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## Tutorial

# Linear Regression with multiple variables

## Multivariate Linear Regression

### Multiple Features

###### Hypothesis:

###### Concepts:

### Gradient descent for multiple variables

###### Concepts:

#### Feature Scaling:

##### Two techniques to help with this are:

#### Learning Rate:

###### Debugging gradient descent:

###### Automatic convergence test:

### Features and Polynomial Regression

##### Note:

## Computing Parameters Analytically

#### Normal Equation Method

###### Gradient Descent Vs. Normal Equation:

##### Notes:

#### Normal Equation: Non-invertibility

###### If **X^{T}X* is **noninvertible, the common causes might be having :

Introduction to Machine Learning

Linear Regression with One Variable

Linear Algebra Review

Linear Regression with Multiple Variables

Octave / Matlab Tutorial

Logistic Regression

Regularization

Neural Networks

Applying Machine Learning

Machine Learning System Design

Support Vector Machines

Unsupervised Learning

Dimensionality Reduction

Anomaly Detection

Recommender Systems

Large Scale Machine Learning

Example Application - Photo OCR

Linear Regression with One Variable

Linear Algebra Review

Linear Regression with Multiple Variables

Octave / Matlab Tutorial

Logistic Regression

Regularization

Neural Networks

Applying Machine Learning

Machine Learning System Design

Support Vector Machines

Unsupervised Learning

Dimensionality Reduction

Anomaly Detection

Recommender Systems

Large Scale Machine Learning

Example Application - Photo OCR

Linear regression with multiple variables is also known as “multivariate linear regression”.

The gradient descent equation itself is generally the same form; we just have to repeat it for our ‘n’ features:

We can speed up gradient descent by having each of our input values in roughly the same range.

This is because θ will descend quickly on small ranges and slowly on large ranges, and so will oscillate inefficiently down to the optimum when the variables are very uneven.

The way to prevent this is to modify the ranges of our input variables so that they are all roughly the same.

Ideally:−1 ≤ xor_{(i)}≤ 10.5 ≤ x_{(i)}≤ 0.5

**Feature Scaling:**Involves dividing the input values by the range (i.e. the maximum value minus the minimum value) of the input variable, resulting in a new range of just 1.**Mean Normalization:**Mean normalization involves subtracting the average value for an input variable from the values for that input variable resulting in a new average value for the input variable of just zero.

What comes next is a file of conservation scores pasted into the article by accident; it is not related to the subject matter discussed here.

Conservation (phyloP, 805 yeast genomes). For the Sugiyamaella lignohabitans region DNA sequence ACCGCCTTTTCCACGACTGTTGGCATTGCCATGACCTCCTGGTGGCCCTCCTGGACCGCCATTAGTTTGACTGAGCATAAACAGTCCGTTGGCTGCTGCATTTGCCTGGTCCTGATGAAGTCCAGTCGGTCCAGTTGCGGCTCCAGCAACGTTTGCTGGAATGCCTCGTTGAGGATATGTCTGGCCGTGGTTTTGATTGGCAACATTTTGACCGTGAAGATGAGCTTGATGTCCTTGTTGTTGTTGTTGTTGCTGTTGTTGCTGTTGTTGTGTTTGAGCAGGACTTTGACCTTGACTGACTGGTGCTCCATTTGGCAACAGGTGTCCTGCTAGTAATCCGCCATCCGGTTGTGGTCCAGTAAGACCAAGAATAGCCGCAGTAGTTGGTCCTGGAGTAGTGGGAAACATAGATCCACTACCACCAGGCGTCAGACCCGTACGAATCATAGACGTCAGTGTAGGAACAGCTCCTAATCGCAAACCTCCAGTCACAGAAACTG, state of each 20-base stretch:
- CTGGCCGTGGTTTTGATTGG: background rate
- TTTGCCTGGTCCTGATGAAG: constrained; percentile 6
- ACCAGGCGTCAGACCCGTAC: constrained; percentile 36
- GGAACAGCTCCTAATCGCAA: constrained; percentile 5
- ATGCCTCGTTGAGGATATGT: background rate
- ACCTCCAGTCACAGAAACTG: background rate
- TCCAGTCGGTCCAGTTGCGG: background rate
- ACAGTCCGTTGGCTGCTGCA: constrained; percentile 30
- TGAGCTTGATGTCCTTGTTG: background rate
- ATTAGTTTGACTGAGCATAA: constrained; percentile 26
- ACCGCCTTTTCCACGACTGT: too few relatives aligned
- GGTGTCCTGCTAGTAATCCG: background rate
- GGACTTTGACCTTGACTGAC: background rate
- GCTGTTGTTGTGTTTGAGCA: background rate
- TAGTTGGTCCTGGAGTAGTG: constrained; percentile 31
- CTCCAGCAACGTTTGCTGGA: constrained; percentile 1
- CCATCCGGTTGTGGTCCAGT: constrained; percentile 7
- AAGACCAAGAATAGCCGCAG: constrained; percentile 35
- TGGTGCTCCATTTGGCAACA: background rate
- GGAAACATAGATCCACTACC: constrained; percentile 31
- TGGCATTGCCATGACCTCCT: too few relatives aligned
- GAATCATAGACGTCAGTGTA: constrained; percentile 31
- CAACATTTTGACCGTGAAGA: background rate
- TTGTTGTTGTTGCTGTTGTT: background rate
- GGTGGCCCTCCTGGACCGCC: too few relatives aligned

Job of gradient descent is to find the value of **θ** that hopefully minimizes the cost function **J(θ)**.

- Make a plot with
on the x-axis.*number of iterations* - Now plot the cost function,
**J(θ)**over the number of iterations of gradient descent. - If
**J(θ)**ever increases, then probably need to decrease**α**.

- Declare convergence - if
**J(θ)**decreases by less than**ε**in one iteration, where**ε**is some small value such as**10**.^{−3} - However in practice it’s difficult to choose this threshold value.

Summary:

If α is too small:slow convergence.If α is too large:￼may not decrease on every iteration and thus may not converge.

. . . . . . , 0.001, 0.003, 0.01, 0.03, 0.1, 0.3, 1, 3, 10, 30, 100, . . . . . . . . .To choose α try:

- Sometimes by defining new features we might actually get a better model than that of given features.
- Example: In case of house price prediction instead of using 2 given features length and breadth, we can define new feature area.
- Closely related to the idea of choosing our own features is the idea called
**polynomial regression**.

If you choose our features in the way like squares and cubes then feature scaling becomes very important.

Gradient descent gives one way of minimizing cost function J.

Let’s discuss a second way of doing so, this time performing the minimization explicitly and without resorting to an iterative algorithm.

- We minimize
**J(θ)**by explicitly taking its derivatives with respect to the**θj ’s**, and**setting them to zero**. - This allows us to find the optimum theta without iteration.

Normal Equation Formula: θ = (X^{T}X)^{-1}X^{T}y

- There is
**no need**to do feature scaling with the normal equation. - With the normal equation, computing the inversion has complexity
**O(n**, so if we have a very large number of features, the normal equation will be slow.^{3}) - In practice, when n exceeds 10,000 it might be a good time to go from a normal solution to an iterative process.

- Not all matrices are invertible, non-invertible matrices are also called singular/degenerate.
- When implementing the normal equation in octave we want to use the
function rather than`'pinv'`

.`'inv'`

- The
function gives a value of`'pinv'`

**θ**even if**X**is not invertible.^{T}X

- Redundant features, where two features are very closely related (i.e. they are linearly dependent).
- Too many features (e.g. m ≤ n). In this case, delete some features or use
**“regularization”**.